A clash of steel!
Title: Samurai Shodown
Platform: PC, Xbox One, PlayStation 4, Google Stadia, and Nintendo Switch (reviewed)
Developer: SNK Corporation
Publisher: Athalon Games, Solutions 2 Go, Safari Games
Release date: Out now.
Tl;dr: The 1993 classic rebooted with a fresh yet familiar look with the same blood-soaked battles you’d expect.
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Samurai Shodown is a series from long ago, an arcade franchise from SNK that you probably never heard of here in the west due to being overshadowed by the likes of Street Fighter, or you live in England like myself and arcades weren’t exactly great. However, some 20-odd years later, SNK decided to reboot the franchise and bring Samurai Shodown into the modern era.
The reboot of Samurai Shodown loosely follows the story from the original game. It, however, stars a new protagonist, Yashamaru whilst the classic characters do return such as; Haohmaru, Ukyo (my main) and Nakoruru. There is a total of sixteen fighters without counting the DLC roster, so you have thirteen returning characters and three newcomers in the base set roster. Each character has the own unique play style and awesome design that pays homage to the original design whilst being unique in its own right.
Samurai Shodown isn’t your modern-day beat ’em up with swift and intricate combos and flashy super attacks. No, Samurai Shodown makes you feel like a samurai fighting with his life on the line. Enemies standing opposite each other waiting for the opportune moment to attack whilst beads of sweat creep from your forehead, hand tightly gripped around the hilt of your blade and then wham! You unsheathe your blade seizing that opening and land a few slashes before waiting for the next opening to make sure you finish them off.
This style of combat was very new to me when I first started as I mostly play Arc System fighters such as Guilty Gear, BlazBlue and the more recent Dragon Ball FighterZ, where the battle is decided by who is faster and who can string together that perfect that leaves your opponent speechless as you take a majority of their health in a single combo string. In fact, Samurai Shodown feels much like Street Fighter minus the Hadoukens in that it’s much slower-paced, in fact even the design is much like Street Fighter with the thick outlines and the brush strokes left trailing behind attacks.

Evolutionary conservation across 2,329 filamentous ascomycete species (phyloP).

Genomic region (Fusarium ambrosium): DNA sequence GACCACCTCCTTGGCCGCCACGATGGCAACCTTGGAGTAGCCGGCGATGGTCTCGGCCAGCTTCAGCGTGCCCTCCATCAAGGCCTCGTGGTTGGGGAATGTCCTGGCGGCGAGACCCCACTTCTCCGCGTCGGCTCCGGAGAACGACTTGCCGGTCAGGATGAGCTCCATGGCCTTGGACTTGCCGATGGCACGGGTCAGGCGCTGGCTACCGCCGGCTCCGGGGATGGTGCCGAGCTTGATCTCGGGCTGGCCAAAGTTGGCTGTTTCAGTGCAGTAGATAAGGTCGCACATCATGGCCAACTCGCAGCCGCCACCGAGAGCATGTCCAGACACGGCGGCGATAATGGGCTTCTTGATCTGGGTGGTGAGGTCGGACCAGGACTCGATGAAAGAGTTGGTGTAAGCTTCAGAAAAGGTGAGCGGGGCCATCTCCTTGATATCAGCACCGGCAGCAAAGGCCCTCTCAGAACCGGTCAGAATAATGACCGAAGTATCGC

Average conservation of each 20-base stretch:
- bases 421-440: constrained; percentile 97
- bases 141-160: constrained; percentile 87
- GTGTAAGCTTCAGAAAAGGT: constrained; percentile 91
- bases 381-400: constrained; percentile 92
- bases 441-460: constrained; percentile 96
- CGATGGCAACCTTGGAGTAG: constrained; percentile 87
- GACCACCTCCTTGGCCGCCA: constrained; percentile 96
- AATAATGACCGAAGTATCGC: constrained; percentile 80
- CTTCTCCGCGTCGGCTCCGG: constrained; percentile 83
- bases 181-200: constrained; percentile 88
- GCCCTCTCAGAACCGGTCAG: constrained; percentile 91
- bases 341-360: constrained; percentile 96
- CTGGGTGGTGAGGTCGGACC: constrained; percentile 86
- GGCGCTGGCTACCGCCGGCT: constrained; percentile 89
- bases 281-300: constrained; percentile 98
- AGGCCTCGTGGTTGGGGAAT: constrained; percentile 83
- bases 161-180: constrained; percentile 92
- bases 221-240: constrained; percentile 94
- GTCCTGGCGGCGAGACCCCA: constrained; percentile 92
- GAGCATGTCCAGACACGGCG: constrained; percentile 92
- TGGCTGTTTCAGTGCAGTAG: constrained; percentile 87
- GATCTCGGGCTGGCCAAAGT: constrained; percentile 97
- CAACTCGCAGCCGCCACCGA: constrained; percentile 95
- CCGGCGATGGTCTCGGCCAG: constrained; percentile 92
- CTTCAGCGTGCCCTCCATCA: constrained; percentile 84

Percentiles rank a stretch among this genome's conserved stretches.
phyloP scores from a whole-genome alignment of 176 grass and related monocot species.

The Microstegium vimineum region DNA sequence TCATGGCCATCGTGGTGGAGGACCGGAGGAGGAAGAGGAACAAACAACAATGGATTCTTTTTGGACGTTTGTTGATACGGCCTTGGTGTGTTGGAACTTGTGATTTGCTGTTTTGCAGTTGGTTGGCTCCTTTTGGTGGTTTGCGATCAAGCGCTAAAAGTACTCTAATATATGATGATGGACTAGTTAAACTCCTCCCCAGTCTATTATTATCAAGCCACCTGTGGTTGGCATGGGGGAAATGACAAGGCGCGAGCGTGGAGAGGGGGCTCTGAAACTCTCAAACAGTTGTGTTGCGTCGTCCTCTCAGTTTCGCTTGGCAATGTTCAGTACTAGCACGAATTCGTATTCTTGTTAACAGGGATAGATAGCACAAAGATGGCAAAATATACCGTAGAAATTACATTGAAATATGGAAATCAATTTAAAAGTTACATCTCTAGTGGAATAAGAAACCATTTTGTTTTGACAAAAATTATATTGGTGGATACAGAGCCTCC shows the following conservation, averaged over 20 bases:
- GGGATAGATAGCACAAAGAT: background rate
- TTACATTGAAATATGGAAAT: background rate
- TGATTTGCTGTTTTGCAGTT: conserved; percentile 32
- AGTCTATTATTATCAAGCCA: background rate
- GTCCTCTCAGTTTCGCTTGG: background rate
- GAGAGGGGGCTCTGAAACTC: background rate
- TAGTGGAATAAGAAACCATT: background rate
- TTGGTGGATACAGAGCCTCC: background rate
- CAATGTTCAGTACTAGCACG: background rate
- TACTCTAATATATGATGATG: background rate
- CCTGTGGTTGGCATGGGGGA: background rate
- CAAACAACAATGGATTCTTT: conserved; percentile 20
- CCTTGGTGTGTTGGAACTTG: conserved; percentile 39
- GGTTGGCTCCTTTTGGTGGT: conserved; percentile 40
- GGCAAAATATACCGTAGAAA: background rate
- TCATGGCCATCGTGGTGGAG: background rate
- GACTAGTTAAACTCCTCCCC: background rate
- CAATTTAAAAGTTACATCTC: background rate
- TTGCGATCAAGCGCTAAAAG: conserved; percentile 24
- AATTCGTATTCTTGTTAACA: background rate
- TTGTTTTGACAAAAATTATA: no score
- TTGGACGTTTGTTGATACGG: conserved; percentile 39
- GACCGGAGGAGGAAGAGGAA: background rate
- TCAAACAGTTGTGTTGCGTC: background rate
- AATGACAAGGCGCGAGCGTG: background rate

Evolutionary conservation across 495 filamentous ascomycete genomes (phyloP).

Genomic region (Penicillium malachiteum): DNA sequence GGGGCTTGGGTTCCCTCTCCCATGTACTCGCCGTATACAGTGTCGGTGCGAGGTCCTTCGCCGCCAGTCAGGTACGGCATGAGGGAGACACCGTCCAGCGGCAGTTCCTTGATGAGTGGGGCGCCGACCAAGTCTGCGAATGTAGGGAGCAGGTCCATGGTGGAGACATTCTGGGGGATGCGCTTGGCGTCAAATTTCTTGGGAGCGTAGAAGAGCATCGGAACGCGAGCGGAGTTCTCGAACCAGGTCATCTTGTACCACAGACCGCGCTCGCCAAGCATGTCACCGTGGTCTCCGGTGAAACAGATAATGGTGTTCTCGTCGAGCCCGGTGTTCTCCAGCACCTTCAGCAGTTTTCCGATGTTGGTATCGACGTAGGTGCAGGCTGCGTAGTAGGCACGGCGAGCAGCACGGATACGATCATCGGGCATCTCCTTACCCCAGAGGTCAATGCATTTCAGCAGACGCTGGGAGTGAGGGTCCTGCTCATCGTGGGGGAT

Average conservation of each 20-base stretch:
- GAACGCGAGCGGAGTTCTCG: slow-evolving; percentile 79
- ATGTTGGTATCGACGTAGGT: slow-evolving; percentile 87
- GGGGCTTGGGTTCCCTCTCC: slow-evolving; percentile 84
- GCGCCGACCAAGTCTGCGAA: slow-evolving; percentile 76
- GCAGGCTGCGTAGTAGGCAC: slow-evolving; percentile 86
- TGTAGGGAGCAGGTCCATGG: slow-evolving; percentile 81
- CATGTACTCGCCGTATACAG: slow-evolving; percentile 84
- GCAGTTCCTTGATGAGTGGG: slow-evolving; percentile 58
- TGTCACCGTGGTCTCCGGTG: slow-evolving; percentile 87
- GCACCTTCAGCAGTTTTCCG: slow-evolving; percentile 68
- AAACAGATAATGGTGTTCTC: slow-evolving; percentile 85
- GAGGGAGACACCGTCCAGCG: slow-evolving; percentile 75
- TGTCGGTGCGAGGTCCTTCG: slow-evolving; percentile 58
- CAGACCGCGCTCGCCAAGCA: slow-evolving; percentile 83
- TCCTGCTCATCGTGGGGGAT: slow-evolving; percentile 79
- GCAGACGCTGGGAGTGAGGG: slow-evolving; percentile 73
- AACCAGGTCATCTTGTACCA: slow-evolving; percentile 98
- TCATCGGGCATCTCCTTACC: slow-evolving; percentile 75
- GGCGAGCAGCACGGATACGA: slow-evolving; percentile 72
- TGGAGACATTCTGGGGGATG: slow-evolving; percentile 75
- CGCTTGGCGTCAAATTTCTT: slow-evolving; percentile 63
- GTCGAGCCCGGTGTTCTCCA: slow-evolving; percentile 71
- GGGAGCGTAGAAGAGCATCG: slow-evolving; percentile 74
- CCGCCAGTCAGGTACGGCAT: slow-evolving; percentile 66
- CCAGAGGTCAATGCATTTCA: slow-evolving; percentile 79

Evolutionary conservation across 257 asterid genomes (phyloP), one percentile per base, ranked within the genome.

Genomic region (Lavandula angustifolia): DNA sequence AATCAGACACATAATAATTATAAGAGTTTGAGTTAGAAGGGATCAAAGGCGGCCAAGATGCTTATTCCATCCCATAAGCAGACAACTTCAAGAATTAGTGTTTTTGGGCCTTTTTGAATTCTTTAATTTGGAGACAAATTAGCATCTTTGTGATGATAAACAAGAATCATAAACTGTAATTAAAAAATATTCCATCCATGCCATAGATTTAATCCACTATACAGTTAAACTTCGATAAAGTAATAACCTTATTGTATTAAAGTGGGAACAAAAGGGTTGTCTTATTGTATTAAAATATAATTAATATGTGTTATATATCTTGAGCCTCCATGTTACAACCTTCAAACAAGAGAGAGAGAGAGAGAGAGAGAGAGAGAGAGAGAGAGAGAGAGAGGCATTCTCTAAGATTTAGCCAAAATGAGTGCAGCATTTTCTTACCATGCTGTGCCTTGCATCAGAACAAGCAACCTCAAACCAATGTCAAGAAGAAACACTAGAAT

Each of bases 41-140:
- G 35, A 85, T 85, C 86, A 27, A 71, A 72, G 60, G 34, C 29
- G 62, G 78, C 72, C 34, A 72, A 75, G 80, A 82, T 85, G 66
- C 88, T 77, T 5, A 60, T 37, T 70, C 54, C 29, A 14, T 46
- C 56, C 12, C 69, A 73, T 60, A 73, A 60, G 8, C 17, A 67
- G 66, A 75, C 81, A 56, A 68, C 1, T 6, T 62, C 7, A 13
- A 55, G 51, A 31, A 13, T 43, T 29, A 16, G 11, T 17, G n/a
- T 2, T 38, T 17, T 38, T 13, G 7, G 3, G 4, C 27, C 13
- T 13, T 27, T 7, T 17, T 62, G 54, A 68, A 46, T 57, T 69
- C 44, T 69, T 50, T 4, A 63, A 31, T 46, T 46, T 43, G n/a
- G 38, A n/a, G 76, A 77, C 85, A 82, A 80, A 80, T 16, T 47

Samurai Shodown has a story mode that is very much your typical arcade story mode. You begin with a brief that goes over the motivation of your character alongside the narrative that is playing out. Then it’s your typical affair of fighting random characters from the roster until you reach the rival of your chosen character and then the final boss that is a hardcore piece of shit! I haven’t got that stressed at a fighting game since score attack in the original Blazblue against Ragna the Bloodedge.
Aside from the story mode, you have a few other offline modes to explore like Gauntlet mode, where you can test your mettle against each character in a series of round matches, winner takes all. Plus there is a survival mode to test your endurance or a time attack where you can test just how fast you can take down those who stand in your way. You can also mess around in the Dojo where you can download other players’ fighting data to practise against, however, if you want to fight actual people you will need to jump online and test your skill either in the casual or ranked arenas.
Overall, Samurai Shodown is a fun experience for both old and new fans with a great cast of characters and a bunch of content to keep you occupied. However, I would recommend playing the game with a fight stick or at best a Pro Controller as Samurai Shodown requires precision, something the joy-cons can’t provide.
- Amazing art direction and graphics makes the characters and background pop.
- A variety of modes to sink your teeth into.
- A nice steady frame rate.
- Load times break up the fun a bit.
- Joy-Cons aren’t designed for this game.
Samurai Shodown is rated PEGI 16 and M for Mature by the ESRB. Definitely not suited for children in the slightest as you can literally cut your opponents in half with the swing your blade and with enough blood to fill a child-size paddling pool, I don’t think little Jimmy will be playing this anytime soon.
This review is based on a code provided by PR for the purposes of this review.